When installing more than 776,000 solar panel modules across 2,000 acres, every second of installation time counts. At no time is that more important than when your project is one of the first utility-scale solar jobs in the state of Ohio.
In 2021, Kiewit began a partnership with National Grid Renewables to mobilize and construct a large-scale industrial solar farm. Once completed, the Yellowbud Solar project will provide more than 274 megawatts of solar power generation.
The project is estimated to create more than $90 million in direct economic impact over the next 20 years through tax revenue, landowner income, local spending and charitable funding. Ohio-based suppliers were used to produce the solar module units and the piles used in construction, already creating economic opportunity in the state.
Every step in the process from greenfield construction to module installation came with a detailed quality and safety process to ensure the project remained on track.
“What set us up for success was the team coming up with a good sequence of how to install the panels. We took best practices from some of Kiewit’s other solar jobs and came up with a sequence that has really driven efficiency to where it is right now,” said Project Engineer Nick Christman.
The Kiewit team on Yellowbud has construction and installation down to a science.
The project is comprised of civil, electrical, racking, fencing, piling and module installation work. To meet schedule and maximize productivity, the project team worked to find efficient installation techniques to speed up construction.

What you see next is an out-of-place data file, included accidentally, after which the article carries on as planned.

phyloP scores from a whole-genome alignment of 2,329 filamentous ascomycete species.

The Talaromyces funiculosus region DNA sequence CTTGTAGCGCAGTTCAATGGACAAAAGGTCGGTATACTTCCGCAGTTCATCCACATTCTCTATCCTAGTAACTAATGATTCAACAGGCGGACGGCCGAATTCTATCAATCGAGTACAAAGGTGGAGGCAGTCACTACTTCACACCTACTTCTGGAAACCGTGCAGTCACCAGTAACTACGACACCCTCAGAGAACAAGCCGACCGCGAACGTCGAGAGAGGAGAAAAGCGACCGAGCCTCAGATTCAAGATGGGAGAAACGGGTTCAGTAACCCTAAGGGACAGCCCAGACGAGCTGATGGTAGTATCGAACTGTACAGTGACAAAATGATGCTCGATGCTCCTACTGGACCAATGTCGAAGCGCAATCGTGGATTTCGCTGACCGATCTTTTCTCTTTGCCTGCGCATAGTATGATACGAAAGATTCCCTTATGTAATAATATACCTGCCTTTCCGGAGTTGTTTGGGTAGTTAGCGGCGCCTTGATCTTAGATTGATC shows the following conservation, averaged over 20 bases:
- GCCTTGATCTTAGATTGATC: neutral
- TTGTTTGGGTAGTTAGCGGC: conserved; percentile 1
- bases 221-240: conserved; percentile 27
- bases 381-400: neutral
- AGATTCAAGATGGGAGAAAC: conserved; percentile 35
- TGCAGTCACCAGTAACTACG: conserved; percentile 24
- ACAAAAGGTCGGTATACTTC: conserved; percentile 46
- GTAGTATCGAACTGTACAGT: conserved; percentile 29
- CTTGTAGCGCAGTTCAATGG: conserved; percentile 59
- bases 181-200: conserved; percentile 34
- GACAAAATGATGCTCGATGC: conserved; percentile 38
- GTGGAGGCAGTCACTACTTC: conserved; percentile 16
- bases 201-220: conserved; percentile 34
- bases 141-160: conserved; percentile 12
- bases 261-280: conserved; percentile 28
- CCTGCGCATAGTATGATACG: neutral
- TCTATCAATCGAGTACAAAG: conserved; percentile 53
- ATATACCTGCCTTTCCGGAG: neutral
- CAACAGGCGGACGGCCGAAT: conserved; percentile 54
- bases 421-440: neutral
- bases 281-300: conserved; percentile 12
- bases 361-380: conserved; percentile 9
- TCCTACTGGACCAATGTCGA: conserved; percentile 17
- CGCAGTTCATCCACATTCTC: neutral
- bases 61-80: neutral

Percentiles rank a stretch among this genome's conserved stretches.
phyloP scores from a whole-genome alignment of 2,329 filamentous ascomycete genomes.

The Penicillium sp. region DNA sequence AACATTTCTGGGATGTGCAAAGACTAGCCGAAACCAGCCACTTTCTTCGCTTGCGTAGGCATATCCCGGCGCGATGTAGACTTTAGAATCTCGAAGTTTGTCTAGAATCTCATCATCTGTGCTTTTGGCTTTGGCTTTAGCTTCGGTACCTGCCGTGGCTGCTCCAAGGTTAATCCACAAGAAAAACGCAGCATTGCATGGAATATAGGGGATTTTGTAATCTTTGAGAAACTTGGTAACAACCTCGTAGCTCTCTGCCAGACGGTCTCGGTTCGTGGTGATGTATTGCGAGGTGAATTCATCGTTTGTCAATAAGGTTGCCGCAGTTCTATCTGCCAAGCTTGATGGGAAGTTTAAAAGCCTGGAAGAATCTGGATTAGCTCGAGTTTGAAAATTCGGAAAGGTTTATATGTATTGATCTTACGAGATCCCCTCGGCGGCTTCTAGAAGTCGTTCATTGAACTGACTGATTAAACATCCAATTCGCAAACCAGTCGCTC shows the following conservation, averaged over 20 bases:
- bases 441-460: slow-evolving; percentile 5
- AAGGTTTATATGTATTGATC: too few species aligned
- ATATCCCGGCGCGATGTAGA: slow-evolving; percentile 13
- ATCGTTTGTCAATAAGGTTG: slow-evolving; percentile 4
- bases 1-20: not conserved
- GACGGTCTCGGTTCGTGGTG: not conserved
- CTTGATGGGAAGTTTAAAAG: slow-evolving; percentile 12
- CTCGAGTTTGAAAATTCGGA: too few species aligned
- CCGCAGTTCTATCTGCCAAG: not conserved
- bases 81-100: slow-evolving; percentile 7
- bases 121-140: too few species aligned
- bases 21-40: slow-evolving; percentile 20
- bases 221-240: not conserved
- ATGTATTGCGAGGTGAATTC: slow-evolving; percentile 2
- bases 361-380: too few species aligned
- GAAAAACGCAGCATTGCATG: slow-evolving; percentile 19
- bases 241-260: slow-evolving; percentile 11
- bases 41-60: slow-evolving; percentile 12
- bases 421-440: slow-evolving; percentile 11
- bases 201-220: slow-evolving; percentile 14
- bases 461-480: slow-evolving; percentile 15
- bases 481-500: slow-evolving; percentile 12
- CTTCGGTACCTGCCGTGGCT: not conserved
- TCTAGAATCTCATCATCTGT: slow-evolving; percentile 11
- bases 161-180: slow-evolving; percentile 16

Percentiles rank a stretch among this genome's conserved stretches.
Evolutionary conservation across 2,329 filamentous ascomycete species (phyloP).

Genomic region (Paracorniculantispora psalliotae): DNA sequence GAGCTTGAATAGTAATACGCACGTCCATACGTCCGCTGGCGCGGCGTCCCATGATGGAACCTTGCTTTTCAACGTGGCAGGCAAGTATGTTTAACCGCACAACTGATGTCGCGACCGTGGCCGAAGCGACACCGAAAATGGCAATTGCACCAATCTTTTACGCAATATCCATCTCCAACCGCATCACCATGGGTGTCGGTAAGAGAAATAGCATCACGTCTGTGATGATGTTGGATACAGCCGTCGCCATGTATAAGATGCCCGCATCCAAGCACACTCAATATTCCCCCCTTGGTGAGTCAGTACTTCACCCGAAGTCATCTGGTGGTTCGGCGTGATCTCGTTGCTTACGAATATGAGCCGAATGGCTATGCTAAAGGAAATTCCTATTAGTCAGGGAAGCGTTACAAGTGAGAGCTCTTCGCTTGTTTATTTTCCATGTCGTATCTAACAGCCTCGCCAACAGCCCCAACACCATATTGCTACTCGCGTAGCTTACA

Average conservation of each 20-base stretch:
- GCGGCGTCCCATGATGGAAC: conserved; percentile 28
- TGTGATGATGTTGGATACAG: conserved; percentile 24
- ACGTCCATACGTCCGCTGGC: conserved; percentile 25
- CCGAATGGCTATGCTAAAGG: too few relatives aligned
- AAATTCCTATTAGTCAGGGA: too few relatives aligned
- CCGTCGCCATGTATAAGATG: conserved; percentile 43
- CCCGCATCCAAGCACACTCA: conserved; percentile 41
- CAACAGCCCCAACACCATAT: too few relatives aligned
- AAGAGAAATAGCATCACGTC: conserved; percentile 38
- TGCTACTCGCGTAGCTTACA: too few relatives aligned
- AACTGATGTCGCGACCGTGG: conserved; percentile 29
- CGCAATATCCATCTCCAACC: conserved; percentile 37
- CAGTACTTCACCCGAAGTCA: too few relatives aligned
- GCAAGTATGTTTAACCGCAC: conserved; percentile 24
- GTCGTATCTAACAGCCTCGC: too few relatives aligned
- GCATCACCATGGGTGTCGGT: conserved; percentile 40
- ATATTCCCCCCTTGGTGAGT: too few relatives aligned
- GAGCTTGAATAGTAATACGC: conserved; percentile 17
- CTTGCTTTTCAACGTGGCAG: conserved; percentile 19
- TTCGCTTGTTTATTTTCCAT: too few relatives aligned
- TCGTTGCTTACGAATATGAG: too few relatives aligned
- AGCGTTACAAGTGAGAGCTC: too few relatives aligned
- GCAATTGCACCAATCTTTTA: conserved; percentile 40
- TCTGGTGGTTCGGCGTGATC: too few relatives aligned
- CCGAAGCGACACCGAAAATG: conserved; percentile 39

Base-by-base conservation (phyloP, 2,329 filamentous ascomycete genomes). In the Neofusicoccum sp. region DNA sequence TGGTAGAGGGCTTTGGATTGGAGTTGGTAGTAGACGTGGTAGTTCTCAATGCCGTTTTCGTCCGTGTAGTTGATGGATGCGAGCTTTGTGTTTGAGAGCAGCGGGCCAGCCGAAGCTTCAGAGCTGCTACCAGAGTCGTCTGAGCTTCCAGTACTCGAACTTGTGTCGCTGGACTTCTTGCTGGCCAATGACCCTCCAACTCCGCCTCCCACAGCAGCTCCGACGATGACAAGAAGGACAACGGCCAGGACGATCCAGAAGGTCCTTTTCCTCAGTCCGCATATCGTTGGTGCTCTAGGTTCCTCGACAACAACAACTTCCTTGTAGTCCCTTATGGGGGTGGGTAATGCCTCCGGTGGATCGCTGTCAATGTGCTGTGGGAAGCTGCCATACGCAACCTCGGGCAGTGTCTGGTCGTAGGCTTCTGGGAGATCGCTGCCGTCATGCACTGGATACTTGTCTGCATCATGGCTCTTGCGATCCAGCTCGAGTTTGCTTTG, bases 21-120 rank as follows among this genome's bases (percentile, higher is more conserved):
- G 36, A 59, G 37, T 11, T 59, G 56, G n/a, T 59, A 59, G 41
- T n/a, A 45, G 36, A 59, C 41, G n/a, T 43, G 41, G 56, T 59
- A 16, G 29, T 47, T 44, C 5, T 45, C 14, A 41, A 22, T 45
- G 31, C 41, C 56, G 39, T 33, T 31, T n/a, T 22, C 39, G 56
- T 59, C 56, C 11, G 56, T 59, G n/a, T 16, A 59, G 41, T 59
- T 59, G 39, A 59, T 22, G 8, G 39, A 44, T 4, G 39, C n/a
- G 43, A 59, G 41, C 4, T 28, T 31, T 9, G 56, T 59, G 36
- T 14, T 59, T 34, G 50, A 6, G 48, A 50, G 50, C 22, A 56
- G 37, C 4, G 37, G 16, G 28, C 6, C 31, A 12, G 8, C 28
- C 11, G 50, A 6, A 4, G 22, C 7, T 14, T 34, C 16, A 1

The team held operational improvement shutdowns periodically where work stopped, and the crew would set aside time to brainstorm ideas on how the project could run faster without compromising safety. For example, when operations first started, the team was driving 95 piles per crew per shift. While the team could have settled for this baseline, they instead sought to increase the number of piles driven per shift. Through a team effort, the number of piles driven increased to an impressive 150 per crew per shift. The success was fully attributable to the crews bringing forward ideas for improvement. By enhancing practices for simple things like staging of materials before installation, the team was able to increase productivity.
This mindset applied to racking, fencing, and module and electrical installations, with crews on each sequence of the project working to improve speed.
The team had a deeply embedded spirit of continuous improvement — always striving to be better and perform with greater efficiency.
“I am very proud of how our people took something very new to them and developed the best way of doing it, never settling for the status quo. They were always digging into how we could get better. It was quite impressive,” said Kiewit Project Manager Jake Lathers.
When installing 776,000 solar panels, efficiency matters. The Yellowbud project team was able to make process improvements and maintain a proactive mindset to improve installation and construction efforts, which ultimately led to the project being delivered on time.